State and federal records show more than 40 closing orders for the mine over safety violations since January 2009.

Inspectors from the State Office of Mine Safety and Licensing have issued 31 orders to close sections of the mine or to shut down equipment because of safety violations since January 2009.

Federal inspectors cited the mine 840 times for safety violations since January 2009, and closing orders were issued 11 times. The records show that 214 of the citations were issued in the first four months of this year, and that inspectors have issued closing orders twice so far this year.

The accident happened while the miners were using a continuous miner, a machine that digs coal for transport to the surface, said Ricki Gardenhire, a spokeswoman for the mine safety office.

The mine is owned by Alliance Resource Partners, based in Tulsa, Okla. Charles R. Wesley, an executive vice president for the coal company, said the last death inside the mine was in 1988. Alliance purchased the mine in 1971.

Alliance's vice president of operations is Kenneth A. Murray, a former district manager for the Mine Safety and Health Administration in eastern Kentucky who led the investigation of a January 2006 fire that killed two men at a Massey Energy mine in West Virginia.

The nation's worst coal mine disaster in 40 years happened this month in West Virginia, where 29 men died in an explosion inside another mine owned by Massey Energy.


10) Pennsylvania: Ex-Judge Guilty Plea
April 29, 2010

One of two former judges accused of taking kickbacks to send youths to for-profit detention facilities has agreed to plead guilty to a federal racketeering charge. Michael Conahan, a former Luzerne County judge, will plead guilty in the $2.8 million "kids for cash" scandal, according to an agreement filed Thursday in Scranton. Prosecutors said Mr. Conahan and another former judge, Mark Ciavarella Jr., took kickbacks from the owner and builder of two private juvenile detention facilities.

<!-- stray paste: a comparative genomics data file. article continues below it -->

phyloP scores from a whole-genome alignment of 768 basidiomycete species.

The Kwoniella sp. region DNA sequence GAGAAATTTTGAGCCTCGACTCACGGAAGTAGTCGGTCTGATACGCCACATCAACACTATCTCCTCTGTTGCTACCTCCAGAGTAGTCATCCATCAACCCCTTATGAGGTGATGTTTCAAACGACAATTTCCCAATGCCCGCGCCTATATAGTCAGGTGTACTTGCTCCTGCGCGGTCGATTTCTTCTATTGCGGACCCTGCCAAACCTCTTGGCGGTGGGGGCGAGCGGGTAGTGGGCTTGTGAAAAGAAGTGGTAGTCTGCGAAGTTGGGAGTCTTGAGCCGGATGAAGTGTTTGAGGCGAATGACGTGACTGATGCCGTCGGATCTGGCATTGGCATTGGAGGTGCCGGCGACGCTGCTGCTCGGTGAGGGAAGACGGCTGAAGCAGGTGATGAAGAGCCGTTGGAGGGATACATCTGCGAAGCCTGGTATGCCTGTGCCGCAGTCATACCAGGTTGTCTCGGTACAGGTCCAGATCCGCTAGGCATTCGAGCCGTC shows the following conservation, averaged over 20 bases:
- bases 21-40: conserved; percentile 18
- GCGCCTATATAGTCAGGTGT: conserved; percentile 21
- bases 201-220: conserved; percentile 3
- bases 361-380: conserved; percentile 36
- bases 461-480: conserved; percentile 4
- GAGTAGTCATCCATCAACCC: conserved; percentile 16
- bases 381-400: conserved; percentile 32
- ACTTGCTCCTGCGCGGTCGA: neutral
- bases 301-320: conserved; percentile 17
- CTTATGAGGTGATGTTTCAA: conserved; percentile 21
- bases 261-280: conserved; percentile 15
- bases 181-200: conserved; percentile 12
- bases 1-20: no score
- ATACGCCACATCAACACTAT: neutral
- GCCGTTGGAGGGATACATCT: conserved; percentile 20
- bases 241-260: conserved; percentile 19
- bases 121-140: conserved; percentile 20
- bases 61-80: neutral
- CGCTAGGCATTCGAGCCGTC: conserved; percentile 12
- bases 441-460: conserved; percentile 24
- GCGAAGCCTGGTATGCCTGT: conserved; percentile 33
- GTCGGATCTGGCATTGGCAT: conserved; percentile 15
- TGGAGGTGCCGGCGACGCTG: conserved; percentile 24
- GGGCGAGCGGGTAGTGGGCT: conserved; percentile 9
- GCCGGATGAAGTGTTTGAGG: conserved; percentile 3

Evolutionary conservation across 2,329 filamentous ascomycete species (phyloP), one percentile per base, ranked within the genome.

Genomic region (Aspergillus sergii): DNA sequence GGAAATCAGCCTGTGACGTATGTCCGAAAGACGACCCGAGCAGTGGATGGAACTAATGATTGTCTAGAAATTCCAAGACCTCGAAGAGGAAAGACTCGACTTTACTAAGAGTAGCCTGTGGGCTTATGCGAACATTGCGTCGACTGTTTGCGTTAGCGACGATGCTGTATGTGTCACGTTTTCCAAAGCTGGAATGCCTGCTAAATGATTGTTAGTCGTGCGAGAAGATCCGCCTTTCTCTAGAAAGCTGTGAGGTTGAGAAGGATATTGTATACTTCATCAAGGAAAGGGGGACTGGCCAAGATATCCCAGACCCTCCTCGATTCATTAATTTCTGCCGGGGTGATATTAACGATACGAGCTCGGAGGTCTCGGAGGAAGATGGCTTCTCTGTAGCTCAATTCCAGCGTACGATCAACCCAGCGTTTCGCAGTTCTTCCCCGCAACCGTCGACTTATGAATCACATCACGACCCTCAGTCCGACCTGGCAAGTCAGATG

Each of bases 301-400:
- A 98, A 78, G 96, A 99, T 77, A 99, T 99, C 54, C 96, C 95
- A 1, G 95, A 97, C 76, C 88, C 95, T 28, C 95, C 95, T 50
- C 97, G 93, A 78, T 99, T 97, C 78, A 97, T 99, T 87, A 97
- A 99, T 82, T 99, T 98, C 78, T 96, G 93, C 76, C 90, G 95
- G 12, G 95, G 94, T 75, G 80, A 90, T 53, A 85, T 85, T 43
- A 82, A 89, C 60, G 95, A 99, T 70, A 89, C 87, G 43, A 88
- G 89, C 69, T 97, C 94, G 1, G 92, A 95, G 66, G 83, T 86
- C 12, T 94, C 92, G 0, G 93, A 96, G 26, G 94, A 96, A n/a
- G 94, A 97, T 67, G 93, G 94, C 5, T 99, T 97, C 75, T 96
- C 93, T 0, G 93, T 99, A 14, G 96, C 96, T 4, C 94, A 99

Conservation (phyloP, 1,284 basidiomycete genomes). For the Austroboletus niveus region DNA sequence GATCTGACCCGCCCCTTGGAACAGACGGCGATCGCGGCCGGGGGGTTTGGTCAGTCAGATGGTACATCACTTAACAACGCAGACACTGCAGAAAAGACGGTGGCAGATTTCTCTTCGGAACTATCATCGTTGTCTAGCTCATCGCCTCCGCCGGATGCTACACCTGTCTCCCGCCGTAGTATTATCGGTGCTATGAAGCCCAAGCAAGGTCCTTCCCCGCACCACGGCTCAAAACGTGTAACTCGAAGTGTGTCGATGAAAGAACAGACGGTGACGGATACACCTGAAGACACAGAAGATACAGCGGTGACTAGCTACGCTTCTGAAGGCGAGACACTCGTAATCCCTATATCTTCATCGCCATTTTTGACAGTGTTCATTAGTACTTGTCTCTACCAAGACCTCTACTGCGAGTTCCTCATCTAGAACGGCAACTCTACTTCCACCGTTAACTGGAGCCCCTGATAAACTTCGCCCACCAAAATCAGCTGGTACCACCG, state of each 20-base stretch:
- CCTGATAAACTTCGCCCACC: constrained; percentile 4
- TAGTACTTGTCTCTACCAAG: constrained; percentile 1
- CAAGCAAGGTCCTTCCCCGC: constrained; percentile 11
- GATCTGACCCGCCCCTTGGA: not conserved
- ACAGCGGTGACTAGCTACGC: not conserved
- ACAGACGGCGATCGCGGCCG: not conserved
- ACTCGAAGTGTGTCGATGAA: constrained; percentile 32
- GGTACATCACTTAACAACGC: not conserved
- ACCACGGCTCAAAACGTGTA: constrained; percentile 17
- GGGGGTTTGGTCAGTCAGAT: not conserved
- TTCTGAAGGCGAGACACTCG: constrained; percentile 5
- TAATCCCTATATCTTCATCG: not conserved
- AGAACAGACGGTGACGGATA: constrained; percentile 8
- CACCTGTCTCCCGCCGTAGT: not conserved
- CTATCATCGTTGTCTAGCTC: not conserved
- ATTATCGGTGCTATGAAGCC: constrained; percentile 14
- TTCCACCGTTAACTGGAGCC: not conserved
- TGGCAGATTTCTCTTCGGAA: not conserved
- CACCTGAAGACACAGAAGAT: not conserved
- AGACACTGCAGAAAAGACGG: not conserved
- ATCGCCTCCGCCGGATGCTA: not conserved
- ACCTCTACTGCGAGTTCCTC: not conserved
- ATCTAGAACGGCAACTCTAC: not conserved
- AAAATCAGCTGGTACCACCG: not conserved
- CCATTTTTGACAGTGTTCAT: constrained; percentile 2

11) American Meat Is Even Grosser Than You Thought
By Ari LeVaux, AlterNet
Posted on May 1, 2010, Printed on May 1, 2010

In 2008, Mexican authorities rejected a shipment of U.S. beef because
the meat exceeded Mexico's regulatory tolerance for copper. The rejected
meat was returned to the United States, where it was sold and consumed,
because the U.S. has no regulatory threshold for copper in meat.

Incidents like this are why the food safety arm of USDA, known as the
Food Safety and Inspection Service (FSIS), is under USDA scrutiny. While
the public has gotten used to microbes like E. coli and salmonella
threatening the nation's meat supply, and while food safety agencies
make food-borne illness a high-profile priority, contamination of meat
by heavy metals, veterinary drugs and pesticides has been slipping
through the bureaucratic cracks.

Microbial contaminants can be killed by cooking, but chemical residues
aren't destroyed by heat. In fact, some of these residues break down
into more dangerous substances when heated, according to the FSIS
National Residue Program for Cattle, a recent report by the USDA's
Office of the Inspector General.

The report is full of bad news about the ineffectual attempts that are
being made to keep chemical residues out of the food supply, but
optimists might point to the report's tone as a sliver of good news. The
report is sharply critical of the efforts to keep our meat free of
chemical residues, and shows determination to shore up this gaping hole
in food safety.

"... The national residue program is not accomplishing its mission of
monitoring the food supply for harmful residues," the report says,
noting that thresholds for many dangerous substances, like copper and
dioxin, have yet to be established. "We also found that FSIS does not
recall meat adulterated with harmful residues, even when it is aware
that the meat has failed its laboratory tests."

The routes by which veterinary drugs make it into human food trace a
disturbing portrait of how large dairy farms operate. Sick dairy cows
are given medications to help them recover, but if it appears an animal
will die, it's often sold to a slaughterhouse as quickly as possible, in
time to kill it before it dies. That way, "[the dairy farmer] can recoup
some of his investment in the animal," according to the report.

In such cases, medications may be consumed along with the meat. Such
drugs include Ivermectin (which can act as a neurotoxin in humans),
Flunixin (which can damage kidneys), and penicillin (which can cause
life-threatening allergic reactions in some people).